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I use the pallet system but you could just heap stuff in a pile or use cinder blocks or chicken wire to sort of keep the pile contained. Really you can just throw your plant-based food scraps on the pile, I usually cover with shredded paper or you can use paper towels and coffee filters as your browns. If you tear these up they decompose faster. It is true that fruit like watermelon rinds attract flies, so I make sure to cover them with shredded paper. If you like the exercise, which I do, you can turn your pile often. I turn mine occasionally and I never water it. It all goes back to compost even if you don't do anything to it. Really it's not that big a deal. Have fun with it.

    Bookmark   July 14, 2013 at 9:28AM
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The simplest way to use your kitchen scraps at your cottage would be a version of trench composting like I do in the summer here. Every day I have about a quart of kitchen scraps and just dig a hole between the perennials about a shovel's depth, dump in the scraps and cover with soil. The earthworms do the rest. It doesn't get any easier than this.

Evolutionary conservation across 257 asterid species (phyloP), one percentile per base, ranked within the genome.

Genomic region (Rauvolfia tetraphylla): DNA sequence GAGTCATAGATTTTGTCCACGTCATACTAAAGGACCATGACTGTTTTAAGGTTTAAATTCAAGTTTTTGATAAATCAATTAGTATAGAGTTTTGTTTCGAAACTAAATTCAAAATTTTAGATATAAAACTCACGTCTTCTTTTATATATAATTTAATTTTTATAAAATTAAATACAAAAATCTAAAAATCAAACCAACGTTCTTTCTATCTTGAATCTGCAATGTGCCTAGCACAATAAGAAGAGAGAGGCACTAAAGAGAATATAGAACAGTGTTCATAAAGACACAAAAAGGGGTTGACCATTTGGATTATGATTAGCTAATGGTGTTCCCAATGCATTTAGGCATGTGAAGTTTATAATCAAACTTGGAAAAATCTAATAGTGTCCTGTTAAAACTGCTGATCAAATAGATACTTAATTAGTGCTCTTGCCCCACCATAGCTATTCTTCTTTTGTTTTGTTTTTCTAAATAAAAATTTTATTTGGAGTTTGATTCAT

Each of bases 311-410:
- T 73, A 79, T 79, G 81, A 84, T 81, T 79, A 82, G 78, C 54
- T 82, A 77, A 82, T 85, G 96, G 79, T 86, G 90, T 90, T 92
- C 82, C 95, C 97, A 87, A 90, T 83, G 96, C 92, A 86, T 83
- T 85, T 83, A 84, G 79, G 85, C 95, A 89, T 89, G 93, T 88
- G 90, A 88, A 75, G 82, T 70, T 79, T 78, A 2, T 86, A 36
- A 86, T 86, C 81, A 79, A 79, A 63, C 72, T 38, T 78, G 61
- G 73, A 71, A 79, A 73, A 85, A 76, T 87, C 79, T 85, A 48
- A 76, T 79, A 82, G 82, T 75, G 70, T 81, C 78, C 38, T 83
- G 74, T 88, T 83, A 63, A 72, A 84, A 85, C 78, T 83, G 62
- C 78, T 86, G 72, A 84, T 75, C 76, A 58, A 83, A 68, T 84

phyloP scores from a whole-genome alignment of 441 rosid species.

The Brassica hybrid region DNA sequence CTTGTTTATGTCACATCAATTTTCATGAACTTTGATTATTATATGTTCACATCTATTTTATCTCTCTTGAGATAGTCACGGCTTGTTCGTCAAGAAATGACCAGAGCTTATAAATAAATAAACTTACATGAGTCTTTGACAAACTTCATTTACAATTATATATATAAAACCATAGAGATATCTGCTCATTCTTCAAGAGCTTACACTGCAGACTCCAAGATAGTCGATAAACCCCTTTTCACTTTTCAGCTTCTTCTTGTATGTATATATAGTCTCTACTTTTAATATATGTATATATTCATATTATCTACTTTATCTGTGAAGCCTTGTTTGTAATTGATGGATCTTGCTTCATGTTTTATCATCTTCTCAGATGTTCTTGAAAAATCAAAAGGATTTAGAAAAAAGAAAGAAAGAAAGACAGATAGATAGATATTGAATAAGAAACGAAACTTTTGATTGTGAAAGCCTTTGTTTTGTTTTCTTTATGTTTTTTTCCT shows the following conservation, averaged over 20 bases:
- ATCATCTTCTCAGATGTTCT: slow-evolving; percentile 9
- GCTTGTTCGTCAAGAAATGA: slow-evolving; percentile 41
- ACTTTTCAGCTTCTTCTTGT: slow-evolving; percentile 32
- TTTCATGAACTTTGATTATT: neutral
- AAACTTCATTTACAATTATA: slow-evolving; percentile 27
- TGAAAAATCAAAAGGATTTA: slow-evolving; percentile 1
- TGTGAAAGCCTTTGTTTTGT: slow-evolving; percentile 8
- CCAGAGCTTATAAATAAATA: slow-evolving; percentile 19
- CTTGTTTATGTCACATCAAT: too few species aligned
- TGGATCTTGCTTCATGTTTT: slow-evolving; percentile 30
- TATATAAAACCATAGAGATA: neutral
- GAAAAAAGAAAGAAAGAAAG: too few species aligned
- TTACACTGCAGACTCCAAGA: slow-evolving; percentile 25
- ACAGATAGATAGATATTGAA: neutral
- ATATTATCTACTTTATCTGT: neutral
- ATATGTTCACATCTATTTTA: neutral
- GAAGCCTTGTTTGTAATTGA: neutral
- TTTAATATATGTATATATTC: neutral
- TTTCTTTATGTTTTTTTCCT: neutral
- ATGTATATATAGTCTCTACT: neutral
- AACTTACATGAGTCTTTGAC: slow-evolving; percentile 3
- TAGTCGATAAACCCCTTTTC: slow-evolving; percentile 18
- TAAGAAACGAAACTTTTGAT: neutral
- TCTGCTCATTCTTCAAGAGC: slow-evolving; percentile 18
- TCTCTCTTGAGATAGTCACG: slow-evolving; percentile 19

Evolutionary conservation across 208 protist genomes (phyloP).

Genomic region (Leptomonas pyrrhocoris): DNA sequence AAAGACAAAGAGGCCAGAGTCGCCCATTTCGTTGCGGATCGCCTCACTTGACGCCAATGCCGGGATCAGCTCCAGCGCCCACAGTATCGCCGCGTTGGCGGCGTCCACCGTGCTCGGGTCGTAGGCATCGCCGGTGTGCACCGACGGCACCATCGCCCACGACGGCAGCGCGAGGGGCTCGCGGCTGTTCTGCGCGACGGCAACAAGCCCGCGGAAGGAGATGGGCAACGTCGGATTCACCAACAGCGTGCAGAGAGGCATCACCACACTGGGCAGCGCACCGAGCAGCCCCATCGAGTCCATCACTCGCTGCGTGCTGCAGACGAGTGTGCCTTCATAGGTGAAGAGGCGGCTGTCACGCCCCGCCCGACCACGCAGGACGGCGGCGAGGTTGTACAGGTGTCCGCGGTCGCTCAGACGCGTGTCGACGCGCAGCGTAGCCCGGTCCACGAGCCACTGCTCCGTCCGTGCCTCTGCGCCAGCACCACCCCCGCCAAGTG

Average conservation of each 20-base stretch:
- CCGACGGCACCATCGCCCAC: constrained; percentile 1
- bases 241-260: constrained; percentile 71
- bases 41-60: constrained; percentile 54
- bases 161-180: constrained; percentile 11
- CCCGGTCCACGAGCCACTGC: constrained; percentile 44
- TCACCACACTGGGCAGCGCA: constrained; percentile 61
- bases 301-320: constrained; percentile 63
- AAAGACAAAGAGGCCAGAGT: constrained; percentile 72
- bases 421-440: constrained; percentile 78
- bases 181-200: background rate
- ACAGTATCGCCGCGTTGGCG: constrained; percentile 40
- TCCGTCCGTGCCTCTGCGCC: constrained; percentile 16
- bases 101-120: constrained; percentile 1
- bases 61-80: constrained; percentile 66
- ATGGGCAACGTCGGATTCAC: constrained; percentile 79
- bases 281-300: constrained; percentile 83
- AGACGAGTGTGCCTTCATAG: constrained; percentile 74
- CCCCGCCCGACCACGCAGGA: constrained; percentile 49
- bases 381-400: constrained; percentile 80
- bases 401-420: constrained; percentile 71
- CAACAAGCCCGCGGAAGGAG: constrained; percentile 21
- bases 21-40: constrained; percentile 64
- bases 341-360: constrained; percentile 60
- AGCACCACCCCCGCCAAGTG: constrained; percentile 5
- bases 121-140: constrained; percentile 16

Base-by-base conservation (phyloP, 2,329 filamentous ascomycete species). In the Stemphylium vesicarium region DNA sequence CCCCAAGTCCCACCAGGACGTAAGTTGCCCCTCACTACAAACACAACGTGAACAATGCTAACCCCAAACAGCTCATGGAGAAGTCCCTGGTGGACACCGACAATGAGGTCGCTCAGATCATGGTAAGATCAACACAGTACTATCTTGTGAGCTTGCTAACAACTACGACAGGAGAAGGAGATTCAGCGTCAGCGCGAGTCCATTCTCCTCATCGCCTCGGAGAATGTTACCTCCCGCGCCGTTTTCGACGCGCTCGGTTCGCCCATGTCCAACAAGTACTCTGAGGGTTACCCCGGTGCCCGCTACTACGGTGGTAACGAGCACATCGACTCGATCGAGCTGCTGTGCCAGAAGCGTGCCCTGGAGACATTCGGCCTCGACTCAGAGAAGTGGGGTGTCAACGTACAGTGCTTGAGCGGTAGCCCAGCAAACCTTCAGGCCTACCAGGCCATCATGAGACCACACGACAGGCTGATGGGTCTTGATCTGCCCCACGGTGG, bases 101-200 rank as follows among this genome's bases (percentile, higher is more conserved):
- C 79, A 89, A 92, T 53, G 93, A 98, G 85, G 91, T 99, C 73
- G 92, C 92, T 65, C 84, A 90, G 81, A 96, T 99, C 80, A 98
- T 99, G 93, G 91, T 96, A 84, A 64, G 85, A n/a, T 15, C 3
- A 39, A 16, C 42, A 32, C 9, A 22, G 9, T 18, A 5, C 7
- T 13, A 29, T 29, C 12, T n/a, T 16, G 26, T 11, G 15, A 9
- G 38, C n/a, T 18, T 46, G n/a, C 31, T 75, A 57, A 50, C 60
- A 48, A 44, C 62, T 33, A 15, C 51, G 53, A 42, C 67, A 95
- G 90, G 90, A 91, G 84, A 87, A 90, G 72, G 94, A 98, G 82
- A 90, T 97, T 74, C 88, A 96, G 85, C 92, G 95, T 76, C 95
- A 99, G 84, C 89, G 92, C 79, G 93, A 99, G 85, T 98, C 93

You will notice a great improvement in your soil over time with this method.

    Bookmark   July 14, 2013 at 10:37AM
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I'm thinking a simple chicken wire or wire fence circle is going to work fine here. The volume of food waste over just a few weeks, without any yard waste to add to it, is not going to be enough to warrant a full sized bin like a pallet bin or concrete block bin. Unless I misunderstood, that's probably overkill.

I like the trench composting idea too. It may be a bit more work to dig the trench as opposed to having a bin, but there's no turning or emptying the bin after that. One step and done.

If you go with some type of bin, I don't know that I'd stop adding several weeks before leaving and try to hurry up the batch. I would add stuff right up until the last day, layering with some browns, turn it once before you go, and when you come back months later, you'll have compost. Empty the bin and start over. If it's not done yet just add to the top and let the stuff on the bottom cure a bit longer. Easy enough to sort it out when you finally empty it.

    Bookmark   July 15, 2013 at 11:03AM
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priswell(9 CA)

Since you're talking about a temporary, intermittent residence, I say go with the trench composting - dig a hole 1 1/2 times the depth of your scraps, and bury your scraps. Just dig a new hole every day. If you're worried about feral animals, plunk a big flat rock, or weighted screen over the newest scraps and move it along as you dig new holes. Even if you have an armful of scraps at a time, they will shrink considerably in a few days.

    Bookmark   July 23, 2013 at 1:05PM